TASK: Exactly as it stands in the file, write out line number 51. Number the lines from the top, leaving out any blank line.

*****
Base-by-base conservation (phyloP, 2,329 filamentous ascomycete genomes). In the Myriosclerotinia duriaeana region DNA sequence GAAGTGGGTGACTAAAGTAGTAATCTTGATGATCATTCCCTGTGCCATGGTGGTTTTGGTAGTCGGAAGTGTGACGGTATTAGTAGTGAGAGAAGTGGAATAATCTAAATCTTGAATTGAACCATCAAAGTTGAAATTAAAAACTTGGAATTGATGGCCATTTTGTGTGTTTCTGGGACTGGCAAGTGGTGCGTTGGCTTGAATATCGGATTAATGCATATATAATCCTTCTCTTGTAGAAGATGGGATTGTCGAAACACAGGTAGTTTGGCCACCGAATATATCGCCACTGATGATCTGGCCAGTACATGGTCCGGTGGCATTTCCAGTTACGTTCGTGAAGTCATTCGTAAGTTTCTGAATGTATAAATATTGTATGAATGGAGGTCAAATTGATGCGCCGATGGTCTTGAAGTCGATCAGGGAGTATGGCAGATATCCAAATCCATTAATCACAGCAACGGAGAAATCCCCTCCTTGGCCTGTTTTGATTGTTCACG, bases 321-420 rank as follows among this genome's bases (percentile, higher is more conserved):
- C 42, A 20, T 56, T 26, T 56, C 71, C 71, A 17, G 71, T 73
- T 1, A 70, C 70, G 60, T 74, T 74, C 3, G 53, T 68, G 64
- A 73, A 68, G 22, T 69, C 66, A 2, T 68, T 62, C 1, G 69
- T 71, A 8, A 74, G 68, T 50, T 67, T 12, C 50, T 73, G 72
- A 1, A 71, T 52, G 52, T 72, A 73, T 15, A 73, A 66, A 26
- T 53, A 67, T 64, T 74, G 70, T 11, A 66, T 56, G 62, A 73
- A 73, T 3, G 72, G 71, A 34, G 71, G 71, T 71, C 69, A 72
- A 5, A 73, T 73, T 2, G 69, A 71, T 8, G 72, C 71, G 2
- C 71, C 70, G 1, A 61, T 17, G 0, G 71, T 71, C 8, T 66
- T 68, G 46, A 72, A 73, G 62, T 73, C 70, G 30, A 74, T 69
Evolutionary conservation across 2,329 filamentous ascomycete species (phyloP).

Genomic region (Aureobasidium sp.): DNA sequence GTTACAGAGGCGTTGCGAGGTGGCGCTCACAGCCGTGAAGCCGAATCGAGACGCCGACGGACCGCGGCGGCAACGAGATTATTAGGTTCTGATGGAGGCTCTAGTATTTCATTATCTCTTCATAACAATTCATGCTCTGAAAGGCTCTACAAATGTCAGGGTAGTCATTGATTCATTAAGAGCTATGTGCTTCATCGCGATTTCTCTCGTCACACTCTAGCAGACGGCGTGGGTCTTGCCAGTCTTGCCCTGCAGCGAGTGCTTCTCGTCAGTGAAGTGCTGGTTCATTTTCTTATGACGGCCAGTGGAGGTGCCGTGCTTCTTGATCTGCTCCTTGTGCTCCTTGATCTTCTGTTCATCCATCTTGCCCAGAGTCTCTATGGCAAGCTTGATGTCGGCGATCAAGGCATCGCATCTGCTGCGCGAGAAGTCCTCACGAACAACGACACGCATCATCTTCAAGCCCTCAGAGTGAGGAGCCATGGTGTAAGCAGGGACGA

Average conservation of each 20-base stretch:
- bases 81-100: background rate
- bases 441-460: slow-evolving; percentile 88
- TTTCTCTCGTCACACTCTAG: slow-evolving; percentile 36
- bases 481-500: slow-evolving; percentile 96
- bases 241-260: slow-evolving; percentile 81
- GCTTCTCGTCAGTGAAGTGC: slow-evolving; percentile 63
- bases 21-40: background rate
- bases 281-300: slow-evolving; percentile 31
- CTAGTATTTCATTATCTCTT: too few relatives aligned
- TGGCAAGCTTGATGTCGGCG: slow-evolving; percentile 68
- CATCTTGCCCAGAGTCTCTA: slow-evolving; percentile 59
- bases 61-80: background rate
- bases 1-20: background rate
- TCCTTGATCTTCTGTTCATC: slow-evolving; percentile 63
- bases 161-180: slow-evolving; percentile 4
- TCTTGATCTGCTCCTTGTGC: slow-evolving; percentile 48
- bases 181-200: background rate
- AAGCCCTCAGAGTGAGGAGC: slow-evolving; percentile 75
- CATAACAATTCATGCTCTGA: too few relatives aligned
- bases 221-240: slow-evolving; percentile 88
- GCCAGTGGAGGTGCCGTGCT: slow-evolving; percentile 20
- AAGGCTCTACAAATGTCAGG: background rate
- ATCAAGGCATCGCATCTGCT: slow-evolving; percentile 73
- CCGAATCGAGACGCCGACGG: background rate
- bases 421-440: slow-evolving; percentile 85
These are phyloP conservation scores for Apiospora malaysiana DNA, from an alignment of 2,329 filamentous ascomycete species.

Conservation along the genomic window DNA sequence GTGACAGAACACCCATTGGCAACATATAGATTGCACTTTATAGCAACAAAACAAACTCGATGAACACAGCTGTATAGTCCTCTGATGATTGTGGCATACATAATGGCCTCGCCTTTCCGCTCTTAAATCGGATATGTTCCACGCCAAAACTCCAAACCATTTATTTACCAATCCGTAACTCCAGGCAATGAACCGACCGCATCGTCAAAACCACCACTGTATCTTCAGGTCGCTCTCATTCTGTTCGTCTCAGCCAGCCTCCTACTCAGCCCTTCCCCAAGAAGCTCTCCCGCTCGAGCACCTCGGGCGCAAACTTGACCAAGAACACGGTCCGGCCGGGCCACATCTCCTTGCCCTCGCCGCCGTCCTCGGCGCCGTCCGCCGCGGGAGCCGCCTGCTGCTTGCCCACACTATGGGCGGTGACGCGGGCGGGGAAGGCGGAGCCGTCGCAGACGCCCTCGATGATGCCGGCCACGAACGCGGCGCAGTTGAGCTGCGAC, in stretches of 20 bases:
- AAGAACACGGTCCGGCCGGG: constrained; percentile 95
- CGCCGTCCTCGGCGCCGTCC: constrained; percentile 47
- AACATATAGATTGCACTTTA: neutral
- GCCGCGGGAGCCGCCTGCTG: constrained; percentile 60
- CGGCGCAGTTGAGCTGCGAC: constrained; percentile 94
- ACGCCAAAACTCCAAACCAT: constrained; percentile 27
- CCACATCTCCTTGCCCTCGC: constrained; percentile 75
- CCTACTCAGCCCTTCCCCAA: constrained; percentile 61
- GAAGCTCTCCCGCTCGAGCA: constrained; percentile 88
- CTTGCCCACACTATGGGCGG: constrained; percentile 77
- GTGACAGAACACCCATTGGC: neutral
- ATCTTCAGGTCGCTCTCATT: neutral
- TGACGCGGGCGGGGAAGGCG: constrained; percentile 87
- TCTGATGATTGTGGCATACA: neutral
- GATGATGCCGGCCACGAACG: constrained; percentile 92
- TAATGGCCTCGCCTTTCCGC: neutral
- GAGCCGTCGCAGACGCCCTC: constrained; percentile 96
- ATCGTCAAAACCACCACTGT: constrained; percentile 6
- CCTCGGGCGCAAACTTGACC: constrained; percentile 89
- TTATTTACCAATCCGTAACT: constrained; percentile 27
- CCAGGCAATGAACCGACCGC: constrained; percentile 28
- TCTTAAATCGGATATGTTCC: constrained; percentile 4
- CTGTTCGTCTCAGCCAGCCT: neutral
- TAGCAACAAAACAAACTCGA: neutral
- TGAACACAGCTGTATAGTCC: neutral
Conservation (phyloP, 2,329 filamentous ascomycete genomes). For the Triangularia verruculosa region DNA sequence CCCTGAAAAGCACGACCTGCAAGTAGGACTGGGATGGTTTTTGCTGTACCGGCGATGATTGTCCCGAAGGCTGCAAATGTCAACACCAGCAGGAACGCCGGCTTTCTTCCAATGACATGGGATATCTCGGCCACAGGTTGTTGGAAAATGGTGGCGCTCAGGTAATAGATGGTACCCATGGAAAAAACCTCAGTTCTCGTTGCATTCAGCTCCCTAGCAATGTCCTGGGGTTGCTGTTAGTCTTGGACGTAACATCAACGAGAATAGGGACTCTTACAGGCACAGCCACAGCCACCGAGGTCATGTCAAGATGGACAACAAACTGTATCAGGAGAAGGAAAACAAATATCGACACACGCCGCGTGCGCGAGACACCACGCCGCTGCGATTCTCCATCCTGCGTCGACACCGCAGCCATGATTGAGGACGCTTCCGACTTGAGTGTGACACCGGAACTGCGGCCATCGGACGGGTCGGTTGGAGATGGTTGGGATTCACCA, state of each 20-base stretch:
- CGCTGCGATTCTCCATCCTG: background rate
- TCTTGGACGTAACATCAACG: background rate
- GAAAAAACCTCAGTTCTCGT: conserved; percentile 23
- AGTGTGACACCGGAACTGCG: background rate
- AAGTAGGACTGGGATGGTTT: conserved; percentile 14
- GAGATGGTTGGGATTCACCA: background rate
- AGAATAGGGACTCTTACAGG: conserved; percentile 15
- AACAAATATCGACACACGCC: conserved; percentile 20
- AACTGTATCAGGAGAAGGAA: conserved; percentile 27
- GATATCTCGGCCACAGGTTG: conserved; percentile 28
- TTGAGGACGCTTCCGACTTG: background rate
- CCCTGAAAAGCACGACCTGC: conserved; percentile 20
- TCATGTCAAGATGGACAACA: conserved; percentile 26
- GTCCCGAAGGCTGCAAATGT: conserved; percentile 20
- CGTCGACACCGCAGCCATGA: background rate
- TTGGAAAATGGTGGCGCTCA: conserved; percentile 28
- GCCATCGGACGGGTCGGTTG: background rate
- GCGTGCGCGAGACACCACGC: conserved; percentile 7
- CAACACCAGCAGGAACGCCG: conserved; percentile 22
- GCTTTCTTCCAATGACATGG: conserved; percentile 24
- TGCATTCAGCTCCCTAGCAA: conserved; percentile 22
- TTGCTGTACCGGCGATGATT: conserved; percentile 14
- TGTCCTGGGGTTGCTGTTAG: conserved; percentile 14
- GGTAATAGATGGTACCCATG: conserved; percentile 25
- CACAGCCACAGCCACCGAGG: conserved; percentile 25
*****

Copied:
- CTTGCCCACACTATGGGCGG: constrained; percentile 77